The weird way we discovered longitude

Originally published at: The weird way we discovered longitude | Boing Boing

The book, Longitude, is a really excellent read on the topic and I highly recommend it.

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As an alternative to Dava Sobel’s excellent book try this

That Will Self didn’t like it is a recommendation

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I’ll just add my recommendation. Well worth reading. John Harrison’s sea clocks are on display, still running, at the Royal Observatory in Greenwich, UK

Donning my pedant’s pendant for a moment (well actually, I never take it off (well to be precise I do take it off to shower)) we didn’t “discover” longitude. It was there all along as a way of mapping the globe. What was discovered was a practical means of determining longitude at sea.

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Just going to jump on the bandwagon here. The Dava Sobel book is terrific.

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According to wiki it was Hipparchus who invented the concept and came up with a method to determine it by using lunar eclipses. You needed to know the Earth was a sphere and know some math and astronomy before longitude would be useful. Lunar eclipses may have been good enough for placing cities on a map, but it was hardly useful for navigating ships.

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If you had the math chops, there were techniques on calculating longitude without clocks. Look at the early (pre 1930s) American Practical Navigator by Nathanial Bowditch. Before then, ships navigators would sail to the destinations Latitude and then follow the line till the destination. I can’t remember the specific term but it is still used today if your clocks are suspect.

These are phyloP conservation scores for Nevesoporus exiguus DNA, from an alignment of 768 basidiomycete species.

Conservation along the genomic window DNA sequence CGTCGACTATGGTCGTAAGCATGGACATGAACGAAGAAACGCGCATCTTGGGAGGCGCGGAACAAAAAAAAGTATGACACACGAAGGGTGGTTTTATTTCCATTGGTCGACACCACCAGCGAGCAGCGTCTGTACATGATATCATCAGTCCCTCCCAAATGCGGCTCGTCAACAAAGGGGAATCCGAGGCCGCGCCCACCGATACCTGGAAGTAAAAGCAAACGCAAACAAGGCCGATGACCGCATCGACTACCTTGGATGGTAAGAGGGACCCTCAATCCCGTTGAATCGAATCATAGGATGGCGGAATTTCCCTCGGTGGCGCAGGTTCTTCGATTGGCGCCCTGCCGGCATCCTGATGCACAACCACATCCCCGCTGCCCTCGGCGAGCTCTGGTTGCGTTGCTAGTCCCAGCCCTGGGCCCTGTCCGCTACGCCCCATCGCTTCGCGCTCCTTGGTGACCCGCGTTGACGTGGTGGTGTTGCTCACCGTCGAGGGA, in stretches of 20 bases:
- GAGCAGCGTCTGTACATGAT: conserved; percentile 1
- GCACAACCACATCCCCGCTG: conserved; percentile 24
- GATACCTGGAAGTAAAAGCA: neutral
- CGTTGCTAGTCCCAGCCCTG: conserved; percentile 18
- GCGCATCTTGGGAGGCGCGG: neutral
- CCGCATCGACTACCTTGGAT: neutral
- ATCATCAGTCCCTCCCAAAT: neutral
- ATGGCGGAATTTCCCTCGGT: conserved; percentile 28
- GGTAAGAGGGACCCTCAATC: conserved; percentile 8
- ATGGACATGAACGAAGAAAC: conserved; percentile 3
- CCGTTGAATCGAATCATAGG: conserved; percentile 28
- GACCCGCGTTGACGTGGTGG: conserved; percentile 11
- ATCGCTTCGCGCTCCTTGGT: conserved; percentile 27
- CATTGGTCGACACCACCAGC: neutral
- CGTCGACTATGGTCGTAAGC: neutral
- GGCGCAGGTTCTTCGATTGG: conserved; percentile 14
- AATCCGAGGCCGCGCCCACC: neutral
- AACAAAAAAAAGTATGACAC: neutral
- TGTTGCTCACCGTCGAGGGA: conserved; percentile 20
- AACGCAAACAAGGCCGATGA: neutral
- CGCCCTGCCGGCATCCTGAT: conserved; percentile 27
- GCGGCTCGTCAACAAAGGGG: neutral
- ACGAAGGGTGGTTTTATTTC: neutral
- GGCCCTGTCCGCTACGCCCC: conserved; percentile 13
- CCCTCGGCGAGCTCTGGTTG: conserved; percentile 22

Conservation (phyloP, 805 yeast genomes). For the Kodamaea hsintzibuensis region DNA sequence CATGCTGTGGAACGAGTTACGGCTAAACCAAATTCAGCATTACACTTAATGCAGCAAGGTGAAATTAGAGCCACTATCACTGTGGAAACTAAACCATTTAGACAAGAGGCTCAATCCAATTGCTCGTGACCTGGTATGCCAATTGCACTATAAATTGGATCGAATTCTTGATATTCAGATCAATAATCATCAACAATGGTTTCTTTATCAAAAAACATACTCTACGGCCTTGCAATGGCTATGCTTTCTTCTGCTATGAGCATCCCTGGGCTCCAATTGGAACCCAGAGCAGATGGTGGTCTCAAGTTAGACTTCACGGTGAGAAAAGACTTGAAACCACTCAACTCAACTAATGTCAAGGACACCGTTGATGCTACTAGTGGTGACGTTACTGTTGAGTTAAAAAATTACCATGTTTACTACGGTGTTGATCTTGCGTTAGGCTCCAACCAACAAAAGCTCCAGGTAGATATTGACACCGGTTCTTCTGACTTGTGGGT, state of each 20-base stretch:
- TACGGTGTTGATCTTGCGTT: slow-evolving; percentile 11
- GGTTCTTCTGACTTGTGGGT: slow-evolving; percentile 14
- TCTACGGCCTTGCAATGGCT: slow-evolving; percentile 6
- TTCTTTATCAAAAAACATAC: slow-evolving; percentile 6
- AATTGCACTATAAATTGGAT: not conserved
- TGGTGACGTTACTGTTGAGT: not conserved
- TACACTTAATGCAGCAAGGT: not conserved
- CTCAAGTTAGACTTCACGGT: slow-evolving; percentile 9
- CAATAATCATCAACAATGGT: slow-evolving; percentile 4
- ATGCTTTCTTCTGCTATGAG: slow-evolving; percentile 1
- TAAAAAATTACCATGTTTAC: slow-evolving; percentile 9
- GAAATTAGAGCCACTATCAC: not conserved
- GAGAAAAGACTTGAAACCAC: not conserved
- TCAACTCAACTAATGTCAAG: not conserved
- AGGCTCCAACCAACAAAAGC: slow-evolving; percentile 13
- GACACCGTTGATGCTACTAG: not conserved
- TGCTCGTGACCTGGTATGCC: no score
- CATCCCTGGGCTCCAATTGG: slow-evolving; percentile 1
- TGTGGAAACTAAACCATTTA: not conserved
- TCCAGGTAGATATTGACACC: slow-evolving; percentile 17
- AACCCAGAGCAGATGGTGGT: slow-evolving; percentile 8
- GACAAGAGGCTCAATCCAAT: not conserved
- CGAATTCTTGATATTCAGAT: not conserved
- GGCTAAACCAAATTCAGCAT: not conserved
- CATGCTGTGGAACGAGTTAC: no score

If you want to read a good JA on Bowditch, check out “Carry On, Mr. Bowditch”. An excellent read I enjoy to this day.

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37.812010

-122.246110

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I see you!
image

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You see the historic landmark that I specifically chose to rep The Town.

:wink:

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You mean you’re not the national landmark?

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Adding my voice to this recommendation. It’s a superb read on so many levels.

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Decades ago I saw the Nova episode based on that book.

There were some interesting other ideas being considered, including a series of cannons spaced strategically across the ocean on islands and anchored ships to periodically mark the time with a loud blast. Would have been a pretty impractical solution but it tells you how desperate the British government was to find an answer.

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Instead of as a replacement, I would suggesting reading both, Sobel first so you can really get an appreciation for that telescope chair floating in mercury.

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Agreed, a great read. And the clocks are gorgeous objects even outside of their history; they were my prime (pun intended) reason for visiting Greenwich when I was in London the first time. (Seeing The Meridian was a nice bonus, and the park is lovely.)

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Dead Reckoning? Speed over Time on a specific bearing. Not just for latitude but to calculate a position relative to a last known position. It is affected by current and wind which can make it quite imprecise. Because of that, navigators would intentionally err to one side (say right), so that when they hit the opposite coast, they knew to turn left and sail down the coast to their destination.

Which is probably how the Vikings discovered North America, although to be fair they were hopping from land-mass to land-mass - Scandinavia > Scotland >Faroe Islands >Iceland >Greenland >Newfoundland and all points south.
Unlike Columbus who ignored what the Greeks had already worked out, the actual circumference of the world and underestimated by 5000 miles. Muppet.

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Would that be lunar distances

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